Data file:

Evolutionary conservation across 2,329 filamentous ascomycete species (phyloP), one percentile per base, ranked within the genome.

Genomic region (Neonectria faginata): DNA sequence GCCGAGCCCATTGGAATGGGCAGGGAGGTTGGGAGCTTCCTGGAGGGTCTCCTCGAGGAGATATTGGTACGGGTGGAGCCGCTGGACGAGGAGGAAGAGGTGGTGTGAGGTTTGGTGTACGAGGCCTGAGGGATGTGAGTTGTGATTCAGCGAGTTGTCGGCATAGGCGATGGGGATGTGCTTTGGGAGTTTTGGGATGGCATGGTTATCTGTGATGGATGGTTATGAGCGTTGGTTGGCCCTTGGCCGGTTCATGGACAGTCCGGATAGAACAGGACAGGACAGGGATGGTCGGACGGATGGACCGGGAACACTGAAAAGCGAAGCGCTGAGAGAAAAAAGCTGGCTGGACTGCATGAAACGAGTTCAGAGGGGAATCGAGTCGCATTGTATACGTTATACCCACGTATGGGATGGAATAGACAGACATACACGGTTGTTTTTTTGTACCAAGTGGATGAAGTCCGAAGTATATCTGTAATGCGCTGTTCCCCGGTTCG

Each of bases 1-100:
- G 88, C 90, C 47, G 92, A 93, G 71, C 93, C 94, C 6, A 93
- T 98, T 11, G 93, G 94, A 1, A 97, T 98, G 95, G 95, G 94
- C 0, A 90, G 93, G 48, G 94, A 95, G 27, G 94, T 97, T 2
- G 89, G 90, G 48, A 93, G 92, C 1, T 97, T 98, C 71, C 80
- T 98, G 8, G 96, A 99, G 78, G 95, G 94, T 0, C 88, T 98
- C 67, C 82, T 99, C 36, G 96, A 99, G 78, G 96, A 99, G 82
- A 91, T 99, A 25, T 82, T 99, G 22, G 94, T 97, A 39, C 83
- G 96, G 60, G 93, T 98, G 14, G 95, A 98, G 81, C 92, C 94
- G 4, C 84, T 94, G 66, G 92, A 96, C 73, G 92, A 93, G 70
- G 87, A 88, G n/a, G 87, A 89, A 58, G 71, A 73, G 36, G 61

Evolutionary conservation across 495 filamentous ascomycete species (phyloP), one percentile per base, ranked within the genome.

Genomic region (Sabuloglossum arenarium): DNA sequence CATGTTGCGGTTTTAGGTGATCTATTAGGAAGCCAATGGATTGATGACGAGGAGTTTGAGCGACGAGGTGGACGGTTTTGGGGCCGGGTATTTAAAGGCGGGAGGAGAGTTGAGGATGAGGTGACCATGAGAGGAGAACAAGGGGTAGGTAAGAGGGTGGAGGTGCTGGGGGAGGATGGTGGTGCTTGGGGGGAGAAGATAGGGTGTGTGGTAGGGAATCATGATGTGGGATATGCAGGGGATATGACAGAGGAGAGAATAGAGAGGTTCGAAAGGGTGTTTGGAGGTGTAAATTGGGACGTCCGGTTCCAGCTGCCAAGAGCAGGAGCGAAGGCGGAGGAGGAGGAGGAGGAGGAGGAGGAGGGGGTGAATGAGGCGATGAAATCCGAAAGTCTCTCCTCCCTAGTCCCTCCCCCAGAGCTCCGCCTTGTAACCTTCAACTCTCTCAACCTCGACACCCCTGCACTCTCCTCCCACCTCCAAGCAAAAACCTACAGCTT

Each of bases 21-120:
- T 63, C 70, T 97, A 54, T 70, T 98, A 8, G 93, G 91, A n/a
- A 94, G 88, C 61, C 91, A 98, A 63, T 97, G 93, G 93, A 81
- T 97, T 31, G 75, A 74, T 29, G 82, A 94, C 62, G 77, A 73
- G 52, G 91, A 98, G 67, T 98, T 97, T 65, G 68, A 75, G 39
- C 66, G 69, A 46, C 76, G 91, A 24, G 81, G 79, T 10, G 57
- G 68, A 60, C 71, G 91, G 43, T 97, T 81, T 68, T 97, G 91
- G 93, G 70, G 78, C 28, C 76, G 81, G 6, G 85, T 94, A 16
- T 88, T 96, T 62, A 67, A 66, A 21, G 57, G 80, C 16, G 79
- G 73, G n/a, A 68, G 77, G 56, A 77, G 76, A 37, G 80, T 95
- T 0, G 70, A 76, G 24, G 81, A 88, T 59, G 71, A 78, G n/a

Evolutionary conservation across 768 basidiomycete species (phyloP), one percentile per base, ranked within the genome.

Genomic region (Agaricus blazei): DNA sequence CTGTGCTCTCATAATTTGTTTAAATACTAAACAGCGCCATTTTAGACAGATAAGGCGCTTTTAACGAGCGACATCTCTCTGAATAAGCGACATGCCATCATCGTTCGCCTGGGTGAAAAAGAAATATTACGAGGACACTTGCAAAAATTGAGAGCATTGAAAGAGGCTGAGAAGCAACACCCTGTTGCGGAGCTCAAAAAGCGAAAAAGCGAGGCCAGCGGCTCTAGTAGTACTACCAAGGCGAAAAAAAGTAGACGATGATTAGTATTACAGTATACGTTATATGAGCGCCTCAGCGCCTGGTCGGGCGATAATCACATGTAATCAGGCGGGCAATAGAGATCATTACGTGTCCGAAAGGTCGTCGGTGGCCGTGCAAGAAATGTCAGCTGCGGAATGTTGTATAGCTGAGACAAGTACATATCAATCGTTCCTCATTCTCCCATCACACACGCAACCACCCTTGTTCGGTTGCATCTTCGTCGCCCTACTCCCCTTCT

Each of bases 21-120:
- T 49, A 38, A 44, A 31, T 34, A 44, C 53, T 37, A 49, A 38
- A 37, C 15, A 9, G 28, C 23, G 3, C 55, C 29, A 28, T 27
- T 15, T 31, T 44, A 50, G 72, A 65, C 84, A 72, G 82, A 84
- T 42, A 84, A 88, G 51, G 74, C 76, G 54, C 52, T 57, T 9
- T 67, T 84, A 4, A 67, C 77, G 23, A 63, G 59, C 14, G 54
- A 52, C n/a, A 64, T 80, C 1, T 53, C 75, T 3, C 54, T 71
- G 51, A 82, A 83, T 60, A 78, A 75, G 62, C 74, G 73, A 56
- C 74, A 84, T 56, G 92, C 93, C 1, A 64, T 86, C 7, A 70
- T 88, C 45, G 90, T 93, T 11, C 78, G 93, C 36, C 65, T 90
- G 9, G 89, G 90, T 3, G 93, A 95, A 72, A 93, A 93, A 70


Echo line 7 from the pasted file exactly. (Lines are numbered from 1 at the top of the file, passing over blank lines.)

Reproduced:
- G 89, G 90, G 48, A 93, G 92, C 1, T 97, T 98, C 71, C 80